The United States Census is a national survey conducted every ten years to enumerate the population for taxation and political representation.
The survey is conducted by the Bureau of the Census, also known as the United States Census Bureau, and is mandatory for all U.S. citizens. The purpose of the census is to collect statistical data about U.S. citizens to determine the appropriate division of Senate house seats and provide a basis for apportioning federal taxes and funding among states.
The numbers of citizens, non-citizen legal residents, illegal immigrants and long-term visitors living in any residential structures in the U.S. make up the tally of the Census. A person is counted as a resident of a home if it is the place where they most often live and sleep. While some U.S. citizens living outside the country have the right to vote, only those who are military or civilian federal employees are counted in the Census. The Census does try to tally the numbers of homeless citizens but with an acknowledgement that accuracy is less assured.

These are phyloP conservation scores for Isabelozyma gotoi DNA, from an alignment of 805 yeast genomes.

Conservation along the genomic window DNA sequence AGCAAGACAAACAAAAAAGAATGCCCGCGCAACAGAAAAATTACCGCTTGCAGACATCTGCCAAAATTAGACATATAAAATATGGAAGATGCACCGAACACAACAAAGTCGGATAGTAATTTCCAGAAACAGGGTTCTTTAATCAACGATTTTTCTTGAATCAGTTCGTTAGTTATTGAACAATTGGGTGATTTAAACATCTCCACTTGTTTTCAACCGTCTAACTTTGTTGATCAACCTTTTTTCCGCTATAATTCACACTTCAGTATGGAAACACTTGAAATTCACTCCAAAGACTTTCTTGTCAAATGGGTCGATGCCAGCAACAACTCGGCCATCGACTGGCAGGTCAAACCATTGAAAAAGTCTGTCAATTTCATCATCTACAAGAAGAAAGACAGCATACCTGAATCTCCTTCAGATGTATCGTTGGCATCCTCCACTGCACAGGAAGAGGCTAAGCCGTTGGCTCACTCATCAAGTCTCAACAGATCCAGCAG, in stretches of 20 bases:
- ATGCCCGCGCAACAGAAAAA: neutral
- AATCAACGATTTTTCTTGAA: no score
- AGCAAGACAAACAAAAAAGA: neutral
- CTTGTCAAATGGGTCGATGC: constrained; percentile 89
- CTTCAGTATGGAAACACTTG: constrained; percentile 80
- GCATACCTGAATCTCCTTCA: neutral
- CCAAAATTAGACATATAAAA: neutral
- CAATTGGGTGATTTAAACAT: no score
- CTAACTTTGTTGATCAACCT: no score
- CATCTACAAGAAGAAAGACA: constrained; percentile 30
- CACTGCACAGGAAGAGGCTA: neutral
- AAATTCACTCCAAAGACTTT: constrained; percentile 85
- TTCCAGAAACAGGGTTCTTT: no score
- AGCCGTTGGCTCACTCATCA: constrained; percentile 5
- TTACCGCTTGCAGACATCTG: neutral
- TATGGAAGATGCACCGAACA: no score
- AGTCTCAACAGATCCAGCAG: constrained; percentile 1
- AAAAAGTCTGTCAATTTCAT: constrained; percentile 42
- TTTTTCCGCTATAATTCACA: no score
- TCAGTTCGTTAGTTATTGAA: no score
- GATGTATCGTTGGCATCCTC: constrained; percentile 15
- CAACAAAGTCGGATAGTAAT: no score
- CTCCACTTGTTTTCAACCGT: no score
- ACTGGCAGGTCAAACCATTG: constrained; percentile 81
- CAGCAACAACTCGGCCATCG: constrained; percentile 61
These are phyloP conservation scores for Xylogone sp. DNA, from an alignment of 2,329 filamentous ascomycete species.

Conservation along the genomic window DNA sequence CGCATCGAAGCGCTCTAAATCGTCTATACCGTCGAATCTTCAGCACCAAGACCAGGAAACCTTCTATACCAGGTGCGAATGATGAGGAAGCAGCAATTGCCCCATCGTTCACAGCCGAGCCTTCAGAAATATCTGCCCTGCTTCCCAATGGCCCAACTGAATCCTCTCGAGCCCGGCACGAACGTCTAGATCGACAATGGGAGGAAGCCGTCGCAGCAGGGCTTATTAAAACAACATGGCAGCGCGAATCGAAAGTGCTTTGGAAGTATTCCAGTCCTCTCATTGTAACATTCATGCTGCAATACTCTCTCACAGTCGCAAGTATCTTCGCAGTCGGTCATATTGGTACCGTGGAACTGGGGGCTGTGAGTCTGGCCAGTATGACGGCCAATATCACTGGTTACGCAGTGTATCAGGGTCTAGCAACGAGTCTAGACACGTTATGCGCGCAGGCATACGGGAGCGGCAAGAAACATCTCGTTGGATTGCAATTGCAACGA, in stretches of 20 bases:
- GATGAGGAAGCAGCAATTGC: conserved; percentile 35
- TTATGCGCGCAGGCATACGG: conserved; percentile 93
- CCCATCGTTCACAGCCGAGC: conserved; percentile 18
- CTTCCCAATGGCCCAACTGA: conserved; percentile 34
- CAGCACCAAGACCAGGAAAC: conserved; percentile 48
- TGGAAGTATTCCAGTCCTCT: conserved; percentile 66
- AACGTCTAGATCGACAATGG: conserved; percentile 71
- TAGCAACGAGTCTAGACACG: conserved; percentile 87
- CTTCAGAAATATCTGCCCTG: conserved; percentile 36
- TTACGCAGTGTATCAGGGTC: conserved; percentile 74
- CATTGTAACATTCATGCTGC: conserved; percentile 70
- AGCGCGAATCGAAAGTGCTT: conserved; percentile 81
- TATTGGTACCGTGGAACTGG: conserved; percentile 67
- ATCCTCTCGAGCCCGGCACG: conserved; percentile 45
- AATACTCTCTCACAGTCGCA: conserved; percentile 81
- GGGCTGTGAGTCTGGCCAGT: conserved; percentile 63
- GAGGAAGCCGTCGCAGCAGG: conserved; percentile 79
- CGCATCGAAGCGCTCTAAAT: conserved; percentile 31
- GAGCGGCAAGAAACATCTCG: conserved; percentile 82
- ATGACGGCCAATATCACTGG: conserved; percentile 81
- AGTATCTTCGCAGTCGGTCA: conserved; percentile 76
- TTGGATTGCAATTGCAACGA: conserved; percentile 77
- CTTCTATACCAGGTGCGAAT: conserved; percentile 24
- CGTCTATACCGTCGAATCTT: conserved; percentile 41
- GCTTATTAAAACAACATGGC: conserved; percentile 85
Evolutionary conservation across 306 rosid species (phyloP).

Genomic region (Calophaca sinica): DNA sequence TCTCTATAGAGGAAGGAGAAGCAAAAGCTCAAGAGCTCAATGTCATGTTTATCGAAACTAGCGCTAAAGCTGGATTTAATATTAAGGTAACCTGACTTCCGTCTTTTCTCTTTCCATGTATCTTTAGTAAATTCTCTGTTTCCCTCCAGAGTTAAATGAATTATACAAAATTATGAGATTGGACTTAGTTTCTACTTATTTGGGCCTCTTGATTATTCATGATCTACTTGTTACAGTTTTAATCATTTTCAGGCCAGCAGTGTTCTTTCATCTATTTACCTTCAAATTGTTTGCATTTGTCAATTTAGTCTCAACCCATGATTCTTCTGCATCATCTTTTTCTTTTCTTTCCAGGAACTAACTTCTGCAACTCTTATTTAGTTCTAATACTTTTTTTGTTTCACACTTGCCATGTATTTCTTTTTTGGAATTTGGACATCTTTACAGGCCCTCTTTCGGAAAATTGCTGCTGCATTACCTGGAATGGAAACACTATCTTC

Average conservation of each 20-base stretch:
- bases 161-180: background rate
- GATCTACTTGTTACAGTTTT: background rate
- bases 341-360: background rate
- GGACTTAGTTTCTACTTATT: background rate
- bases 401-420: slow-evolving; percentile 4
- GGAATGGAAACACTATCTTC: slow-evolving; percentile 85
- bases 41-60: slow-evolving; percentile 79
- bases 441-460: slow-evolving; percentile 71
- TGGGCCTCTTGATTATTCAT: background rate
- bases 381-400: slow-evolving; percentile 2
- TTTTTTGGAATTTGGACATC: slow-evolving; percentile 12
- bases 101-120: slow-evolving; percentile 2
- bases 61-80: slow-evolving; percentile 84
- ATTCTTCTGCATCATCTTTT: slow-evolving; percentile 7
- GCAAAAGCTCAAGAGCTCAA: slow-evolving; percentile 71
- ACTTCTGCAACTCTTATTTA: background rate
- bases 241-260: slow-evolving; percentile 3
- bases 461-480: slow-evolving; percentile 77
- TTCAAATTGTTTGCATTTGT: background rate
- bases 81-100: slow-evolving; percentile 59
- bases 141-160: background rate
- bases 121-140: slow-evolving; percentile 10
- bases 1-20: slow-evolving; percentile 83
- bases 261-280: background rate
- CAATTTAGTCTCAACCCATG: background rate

The specific data collected for any given Census can vary, but examples include:
- Basic population characteristics, such as age, sex, marital status and size of household.
- Economic data, such as workforce participation, workplace and education.
- Geographic information, such as place of birth, usual place of residence and former place of residence.
The U.S. Census is mandated by Article 1, Section 2 of the United States Constitution. Refusal to take the Census is punishable by a fine of up to $100. Business and real estate agents can be subject to $500 fines for failing to provide correct names for the Census and $10,000 for falsifying answers on the survey.
The information for the U.S. Census is aggregated for statistical analysis and is intended to remain confidential. Census takers and Bureau employees are forbidden by law to reveal personally identifiable information (PII) from Census data.
The Bureau of the Census is not free of controversy. Disadvantaged minorities are often underrepresented in the Census. In 1970, for example, it was estimated that six percent of blacks were not surveyed, in contrast to two percent of whites. It is often recommended that more current sampling procedures could yield more accurate figures.
The ability of government agencies to protect citizens' data is also in question. In 2015, the Census Bureau admitted that it had been hacked and had data exfiltrated from its systems.
Thomas Jefferson, then Secretary of State, presided over the first Census after the American Revolution in 1790.